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BSM-Optimizing IT Services to Drive Business Success

By Fred Engel Over the last few decades, business processes have become more and more automated, requiring additional value-added IT services.
Aug 2, 2004
By

ITSM Watch Staff





By Fred Engel

Over the last few decades, business processes have become more and more automated, requiring additional value-added IT services. This automation has resulted in tremendous increases in productivity and profitability, tightening the link between the business and the IT services that support it.

As any IT manager will tell you, availability and performance features of business services have become more critical. Business Service Management (BSM) is the ideal link between IT services and business needs, improving service by proactively managing the technology that the services depend upon and by detecting problems before they impact end users.

What happens when poor performance affects business? The results are often increased costs or lost revenue. Consider a few real-life examples:

  • A bank that has come to depend on its customer self-service options experiences response degradation in its Internet banking application, causing customers to revert to the call center for fulfillment. A call center inquiry costs the company $2.50, while an online inquiry costs the business $.25. With 1.5 million users, and 1% requiring call center support, this bank sees an annual cost increase of $1.1M.(1)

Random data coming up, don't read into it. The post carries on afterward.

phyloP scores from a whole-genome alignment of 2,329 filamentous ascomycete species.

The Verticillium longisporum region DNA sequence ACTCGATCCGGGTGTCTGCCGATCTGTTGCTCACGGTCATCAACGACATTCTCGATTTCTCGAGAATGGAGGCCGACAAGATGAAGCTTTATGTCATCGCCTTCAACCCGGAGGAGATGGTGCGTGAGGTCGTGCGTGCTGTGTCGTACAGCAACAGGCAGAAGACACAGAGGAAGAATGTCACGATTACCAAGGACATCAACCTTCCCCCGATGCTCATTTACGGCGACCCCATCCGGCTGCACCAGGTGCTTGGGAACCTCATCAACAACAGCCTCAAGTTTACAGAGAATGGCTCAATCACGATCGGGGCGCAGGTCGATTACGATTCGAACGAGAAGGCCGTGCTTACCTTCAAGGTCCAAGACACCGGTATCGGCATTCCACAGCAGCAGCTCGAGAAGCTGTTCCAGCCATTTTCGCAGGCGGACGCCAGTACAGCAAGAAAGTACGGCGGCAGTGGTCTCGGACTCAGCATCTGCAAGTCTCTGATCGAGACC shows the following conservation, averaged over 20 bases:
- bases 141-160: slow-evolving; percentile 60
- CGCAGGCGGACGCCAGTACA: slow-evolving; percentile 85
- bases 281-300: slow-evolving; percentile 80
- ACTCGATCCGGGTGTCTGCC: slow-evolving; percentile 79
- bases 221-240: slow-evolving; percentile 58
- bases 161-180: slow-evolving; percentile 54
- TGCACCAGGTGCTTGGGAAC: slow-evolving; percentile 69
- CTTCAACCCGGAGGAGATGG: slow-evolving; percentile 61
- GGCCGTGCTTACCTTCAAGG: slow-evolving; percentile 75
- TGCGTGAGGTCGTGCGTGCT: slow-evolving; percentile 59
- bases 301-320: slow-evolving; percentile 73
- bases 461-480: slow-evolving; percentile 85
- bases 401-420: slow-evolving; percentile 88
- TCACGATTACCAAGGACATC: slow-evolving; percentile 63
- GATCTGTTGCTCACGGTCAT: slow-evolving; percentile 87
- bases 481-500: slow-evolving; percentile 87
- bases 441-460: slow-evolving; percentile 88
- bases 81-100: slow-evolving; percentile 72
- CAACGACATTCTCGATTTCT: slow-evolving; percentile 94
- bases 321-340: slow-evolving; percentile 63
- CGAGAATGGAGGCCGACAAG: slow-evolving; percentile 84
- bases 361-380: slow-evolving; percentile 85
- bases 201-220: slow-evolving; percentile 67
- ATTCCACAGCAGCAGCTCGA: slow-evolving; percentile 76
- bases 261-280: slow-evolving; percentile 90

• An auto dealer requires a 30-second response on loan approvals or loses 40% of the business to competitors. At $125 average earnings per loan and 17,000 lost loan accounts a year, the company loses $2.1M annualized earnings.(2)
  • A medium to large-size call center estimates that every 6-second increase in call handling time costs them $330,000 in revenue.(3)
BSM directly monitors the health of the services that drive your business and generate revenue. Every business has a few key services that drive the majority of revenue. If these services are running well, then employees can do their job and customers are happy.

These services may be comprised of several applications that run on distributed servers and databases, which, in turn, are connected by numerous network devices. When these services are not running well, the complex underpinnings are exposed and finding the source of the problem can become "hit or miss." Having all the pieces operate effectively is important because it affects the most important aspect of all - the user experience - and the user experience drives revenue.

1Source: TowerGroup, 2003
2 Source: TowerGroup, 2003
3 Source: Concord Communications customer


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